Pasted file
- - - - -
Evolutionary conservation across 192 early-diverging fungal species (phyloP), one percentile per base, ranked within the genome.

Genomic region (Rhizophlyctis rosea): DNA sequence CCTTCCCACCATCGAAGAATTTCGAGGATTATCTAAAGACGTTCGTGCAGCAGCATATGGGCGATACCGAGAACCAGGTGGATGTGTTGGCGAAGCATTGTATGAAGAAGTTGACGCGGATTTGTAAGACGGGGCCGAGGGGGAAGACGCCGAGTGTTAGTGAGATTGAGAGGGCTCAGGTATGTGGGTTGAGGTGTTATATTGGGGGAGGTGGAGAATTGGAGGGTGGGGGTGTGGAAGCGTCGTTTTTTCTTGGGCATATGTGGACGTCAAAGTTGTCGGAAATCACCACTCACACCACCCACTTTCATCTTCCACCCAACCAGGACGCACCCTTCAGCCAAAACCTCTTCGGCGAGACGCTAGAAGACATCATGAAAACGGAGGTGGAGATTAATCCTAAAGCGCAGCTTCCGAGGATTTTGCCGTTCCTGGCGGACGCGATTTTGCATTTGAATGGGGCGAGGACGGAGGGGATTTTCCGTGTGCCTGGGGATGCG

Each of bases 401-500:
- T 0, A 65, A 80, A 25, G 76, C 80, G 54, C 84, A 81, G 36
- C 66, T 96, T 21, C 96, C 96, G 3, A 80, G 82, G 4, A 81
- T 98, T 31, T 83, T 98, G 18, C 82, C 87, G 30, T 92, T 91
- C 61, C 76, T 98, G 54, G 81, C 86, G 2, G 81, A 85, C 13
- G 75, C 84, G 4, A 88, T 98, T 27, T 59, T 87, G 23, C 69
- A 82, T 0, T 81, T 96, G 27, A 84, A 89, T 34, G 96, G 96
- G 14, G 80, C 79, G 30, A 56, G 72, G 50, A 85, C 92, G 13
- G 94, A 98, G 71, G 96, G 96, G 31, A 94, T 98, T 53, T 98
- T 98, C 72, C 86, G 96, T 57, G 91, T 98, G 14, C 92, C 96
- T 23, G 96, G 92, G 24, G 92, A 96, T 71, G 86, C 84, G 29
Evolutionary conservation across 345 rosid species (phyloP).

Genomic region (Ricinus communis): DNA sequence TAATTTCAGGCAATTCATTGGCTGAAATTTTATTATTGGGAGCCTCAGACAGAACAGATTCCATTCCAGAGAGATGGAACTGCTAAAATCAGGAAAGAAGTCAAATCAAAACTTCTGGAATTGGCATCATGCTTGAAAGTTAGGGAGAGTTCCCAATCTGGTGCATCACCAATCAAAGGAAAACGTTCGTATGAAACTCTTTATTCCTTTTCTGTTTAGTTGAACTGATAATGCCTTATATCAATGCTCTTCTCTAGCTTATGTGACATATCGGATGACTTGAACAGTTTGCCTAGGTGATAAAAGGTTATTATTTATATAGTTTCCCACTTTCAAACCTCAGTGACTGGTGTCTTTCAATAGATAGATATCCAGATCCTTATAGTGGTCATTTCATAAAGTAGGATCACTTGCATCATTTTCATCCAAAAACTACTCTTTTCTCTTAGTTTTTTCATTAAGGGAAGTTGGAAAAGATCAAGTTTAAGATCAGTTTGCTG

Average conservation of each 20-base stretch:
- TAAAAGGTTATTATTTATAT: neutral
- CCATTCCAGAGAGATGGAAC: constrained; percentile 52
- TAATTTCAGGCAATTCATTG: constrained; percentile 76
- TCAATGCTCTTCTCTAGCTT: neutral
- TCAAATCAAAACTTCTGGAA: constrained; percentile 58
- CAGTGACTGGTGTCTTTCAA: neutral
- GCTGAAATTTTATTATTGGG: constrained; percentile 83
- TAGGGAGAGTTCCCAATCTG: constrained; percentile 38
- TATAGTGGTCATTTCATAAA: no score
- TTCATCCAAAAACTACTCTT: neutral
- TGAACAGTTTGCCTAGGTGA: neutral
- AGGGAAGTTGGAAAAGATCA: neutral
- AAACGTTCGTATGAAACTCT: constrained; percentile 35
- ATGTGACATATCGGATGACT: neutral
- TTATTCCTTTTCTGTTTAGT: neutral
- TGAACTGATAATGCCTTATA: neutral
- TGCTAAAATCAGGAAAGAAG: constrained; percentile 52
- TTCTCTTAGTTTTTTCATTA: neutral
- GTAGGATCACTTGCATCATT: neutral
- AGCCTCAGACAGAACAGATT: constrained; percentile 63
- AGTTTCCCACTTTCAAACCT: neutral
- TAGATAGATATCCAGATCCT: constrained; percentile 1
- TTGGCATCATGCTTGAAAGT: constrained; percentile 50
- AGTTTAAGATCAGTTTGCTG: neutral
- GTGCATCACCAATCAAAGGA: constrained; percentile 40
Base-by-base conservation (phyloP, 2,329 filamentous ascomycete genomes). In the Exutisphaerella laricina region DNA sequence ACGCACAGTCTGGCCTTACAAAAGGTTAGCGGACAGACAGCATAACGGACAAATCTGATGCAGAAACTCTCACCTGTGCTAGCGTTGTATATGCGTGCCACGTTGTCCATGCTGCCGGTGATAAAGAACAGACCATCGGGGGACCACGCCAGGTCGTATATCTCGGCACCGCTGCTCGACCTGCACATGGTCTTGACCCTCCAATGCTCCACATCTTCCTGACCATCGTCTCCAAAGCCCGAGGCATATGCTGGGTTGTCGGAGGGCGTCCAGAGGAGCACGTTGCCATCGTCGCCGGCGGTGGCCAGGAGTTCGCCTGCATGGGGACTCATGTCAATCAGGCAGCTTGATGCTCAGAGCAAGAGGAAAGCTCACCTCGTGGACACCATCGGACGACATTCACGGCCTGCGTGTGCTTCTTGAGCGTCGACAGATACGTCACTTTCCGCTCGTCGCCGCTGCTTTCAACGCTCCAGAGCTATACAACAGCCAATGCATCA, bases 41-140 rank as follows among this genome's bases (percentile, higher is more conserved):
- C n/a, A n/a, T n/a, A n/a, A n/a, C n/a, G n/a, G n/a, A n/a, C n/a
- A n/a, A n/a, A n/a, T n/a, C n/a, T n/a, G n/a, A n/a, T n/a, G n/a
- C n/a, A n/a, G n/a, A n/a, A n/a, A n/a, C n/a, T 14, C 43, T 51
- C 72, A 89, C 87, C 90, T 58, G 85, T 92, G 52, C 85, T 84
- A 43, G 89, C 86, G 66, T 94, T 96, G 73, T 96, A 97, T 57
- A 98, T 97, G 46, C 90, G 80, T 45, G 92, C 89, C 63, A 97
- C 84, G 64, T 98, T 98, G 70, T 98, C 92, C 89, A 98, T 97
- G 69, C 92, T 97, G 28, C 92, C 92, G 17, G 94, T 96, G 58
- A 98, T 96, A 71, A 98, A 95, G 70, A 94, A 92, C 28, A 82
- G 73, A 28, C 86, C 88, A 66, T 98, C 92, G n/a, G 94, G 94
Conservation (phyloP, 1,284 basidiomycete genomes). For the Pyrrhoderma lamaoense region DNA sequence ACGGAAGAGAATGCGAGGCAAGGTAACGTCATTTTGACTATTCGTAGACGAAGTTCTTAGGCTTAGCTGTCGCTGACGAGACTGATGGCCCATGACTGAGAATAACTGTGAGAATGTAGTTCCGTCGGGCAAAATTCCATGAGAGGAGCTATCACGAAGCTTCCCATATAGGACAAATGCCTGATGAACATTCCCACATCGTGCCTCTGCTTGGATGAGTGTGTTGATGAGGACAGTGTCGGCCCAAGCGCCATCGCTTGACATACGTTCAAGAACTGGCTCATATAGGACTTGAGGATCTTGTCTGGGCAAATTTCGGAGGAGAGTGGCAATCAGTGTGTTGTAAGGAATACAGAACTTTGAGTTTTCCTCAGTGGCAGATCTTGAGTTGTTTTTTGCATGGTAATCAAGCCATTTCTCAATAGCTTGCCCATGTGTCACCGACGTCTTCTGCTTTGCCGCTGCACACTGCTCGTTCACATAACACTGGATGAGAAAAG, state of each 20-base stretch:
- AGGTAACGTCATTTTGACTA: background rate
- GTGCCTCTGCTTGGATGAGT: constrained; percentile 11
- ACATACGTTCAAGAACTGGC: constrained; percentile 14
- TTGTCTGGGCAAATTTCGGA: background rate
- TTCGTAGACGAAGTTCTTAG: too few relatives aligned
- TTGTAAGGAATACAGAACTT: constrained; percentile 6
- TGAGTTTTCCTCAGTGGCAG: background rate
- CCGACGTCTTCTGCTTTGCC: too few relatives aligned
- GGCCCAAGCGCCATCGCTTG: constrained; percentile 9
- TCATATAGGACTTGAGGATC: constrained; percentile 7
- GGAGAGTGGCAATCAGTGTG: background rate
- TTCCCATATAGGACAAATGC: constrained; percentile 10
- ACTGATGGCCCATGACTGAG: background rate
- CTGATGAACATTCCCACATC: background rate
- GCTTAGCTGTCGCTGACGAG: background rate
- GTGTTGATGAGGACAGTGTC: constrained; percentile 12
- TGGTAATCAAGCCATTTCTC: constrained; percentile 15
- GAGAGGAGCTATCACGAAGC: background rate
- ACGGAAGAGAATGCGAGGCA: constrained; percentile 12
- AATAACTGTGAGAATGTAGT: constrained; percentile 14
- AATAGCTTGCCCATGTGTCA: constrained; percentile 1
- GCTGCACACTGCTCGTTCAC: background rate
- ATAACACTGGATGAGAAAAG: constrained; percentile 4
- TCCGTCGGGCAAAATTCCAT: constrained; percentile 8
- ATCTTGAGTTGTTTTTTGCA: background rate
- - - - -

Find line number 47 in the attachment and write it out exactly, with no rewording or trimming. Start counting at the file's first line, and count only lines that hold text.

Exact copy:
- A 43, G 89, C 86, G 66, T 94, T 96, G 73, T 96, A 97, T 57